Review – Hamlet at Riverside Studios

A review of Hamlet in bland verse.

Photo by Adam Trigg

Photo by Adam Trigg

Act 2, Scene 2 “Denmark’s a prison,” says

The Prince of Denmark, so the director

Of this production, Hiraeth’s Zoe Ford

Has set it in HMP Liverpool.


A short young man with slicked-back yellow hair

Is led onstage in handcuffs and then stripped.

Two men in suits shine lights in every hole,

Then issue him with grey/blue prisonwear.


No one is speaking as this all takes place.

This isn’t Shakespeare as we would expect.

No distant Danish kingdom, but instead

It’s Liverpool and now; it’s blunt and rough.


Then Hamlet starts, “Who’s there?” “Nay, answer me”

And Shakespeare’s language kicks in. I don’t know

Whether this is to be (or not to be)

Another thoughtless update – different place

And different time but all else is the same.

Act 1 allayed these fears. From Shakespeare’s text

Are found some nifty meanings that match well

The prison context, for example: “There,

A blessing with thee” as Polonius

Pulls out a wad of cash to give his son.

And what were mourning clothes, “trappings

And suits of woe”, are now prison attire.

“I have of late but wherefore I know not”

Is spoken in a therapy session

Led by Ophelia (Jessica White

Who plays the part with tenderness and ease).


The prison cell accentuates the fact

That Hamlet is an introspective man:

And now physically he is confined

As well as spiritually, so the long

Reflective monologues work well –

Since he has nothing else to do inside.


The second act shows off some fierce and raw

Fight scenes, and actors smeared with sticky blood.


The Prince is played by Adam Lawrence, who

Slides gently into madness through the show.

At times he bellows, blazing with real fire.

But, matched against the fearsome Guildenstern

And others in the cast there’s something weak,

Or gentle, or amiss in this sweet prince.

He’s piteous, yes (and that’s as it should be)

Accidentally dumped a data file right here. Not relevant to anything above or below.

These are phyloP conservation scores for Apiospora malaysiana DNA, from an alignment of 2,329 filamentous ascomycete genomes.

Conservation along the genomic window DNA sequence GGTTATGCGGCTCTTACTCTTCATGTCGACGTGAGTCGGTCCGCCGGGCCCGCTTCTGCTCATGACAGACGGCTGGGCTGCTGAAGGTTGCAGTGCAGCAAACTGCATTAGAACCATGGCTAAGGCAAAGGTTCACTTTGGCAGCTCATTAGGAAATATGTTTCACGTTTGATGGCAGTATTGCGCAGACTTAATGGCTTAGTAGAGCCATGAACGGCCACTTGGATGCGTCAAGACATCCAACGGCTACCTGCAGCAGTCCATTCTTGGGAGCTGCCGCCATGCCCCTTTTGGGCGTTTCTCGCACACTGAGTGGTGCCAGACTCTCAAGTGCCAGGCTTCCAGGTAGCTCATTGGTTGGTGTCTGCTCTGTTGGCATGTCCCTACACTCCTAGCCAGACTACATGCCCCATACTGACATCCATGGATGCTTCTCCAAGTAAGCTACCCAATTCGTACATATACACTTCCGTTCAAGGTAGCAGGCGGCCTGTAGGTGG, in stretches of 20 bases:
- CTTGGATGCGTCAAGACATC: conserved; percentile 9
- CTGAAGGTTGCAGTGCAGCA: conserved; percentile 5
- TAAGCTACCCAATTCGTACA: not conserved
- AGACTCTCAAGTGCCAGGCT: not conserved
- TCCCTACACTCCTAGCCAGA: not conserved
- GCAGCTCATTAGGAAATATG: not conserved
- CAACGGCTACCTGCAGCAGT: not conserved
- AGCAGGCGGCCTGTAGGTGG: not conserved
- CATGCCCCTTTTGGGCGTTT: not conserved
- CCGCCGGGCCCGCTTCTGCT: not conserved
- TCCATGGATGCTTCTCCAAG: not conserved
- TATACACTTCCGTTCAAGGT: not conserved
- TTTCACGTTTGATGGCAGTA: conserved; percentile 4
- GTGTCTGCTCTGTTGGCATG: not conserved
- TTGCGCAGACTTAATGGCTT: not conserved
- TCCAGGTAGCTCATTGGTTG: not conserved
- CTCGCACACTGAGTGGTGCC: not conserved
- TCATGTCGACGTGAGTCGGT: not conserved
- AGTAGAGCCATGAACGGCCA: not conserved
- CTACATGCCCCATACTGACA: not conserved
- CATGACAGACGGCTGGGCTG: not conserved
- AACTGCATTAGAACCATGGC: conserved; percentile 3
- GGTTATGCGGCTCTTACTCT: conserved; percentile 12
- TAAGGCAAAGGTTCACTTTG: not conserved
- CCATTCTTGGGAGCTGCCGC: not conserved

But frightening? Only intermittently.


My one big gripe is how the language jars

With lines that have been improvised to fill

The gaps between the speeches. For example,

Claudius allows Laertes’ trip to France:

“Take thy leave. [short pause] No worries son.”


But other updates and additions work,

Like Hamlet’s first night in his cell. Pitch black,

The other inmates flick their lighters on

And off, there’s ghoulish breathing all around

And childlike whimpers. Hamlet’s troubled mind

Is inside out, externalised for us,

His mental turmoil vividly laid bare.


The play has relevance and resonance

That this production emphasises well.

It seems Chris Grayling’s on a strange crusade

To singlehandedly, misguidedly

Diminish literacy in UK prisons

By banning books from being sent to inmates.

Hiraeth has hit upon an irony

As bitter as it is ridiculous:

By setting what may be the world’s most well-

Known play inside a prison they invert

The Grayling dictat. Kind of goes to show:

You can take the books out of a prison,

But you can’t take prisons out of books.


“O God, I could be bounded in a nutshell

And count myself the king of infinite space.”

This line of Hamlet’s sums up this production.

The Prince, though bounded in a prison cell,

Must try to rule the boundless infinite

Of his disturbed and melancholy mind.


Timothy Bano


Photo by Adam Trigg

Photo by Adam Trigg


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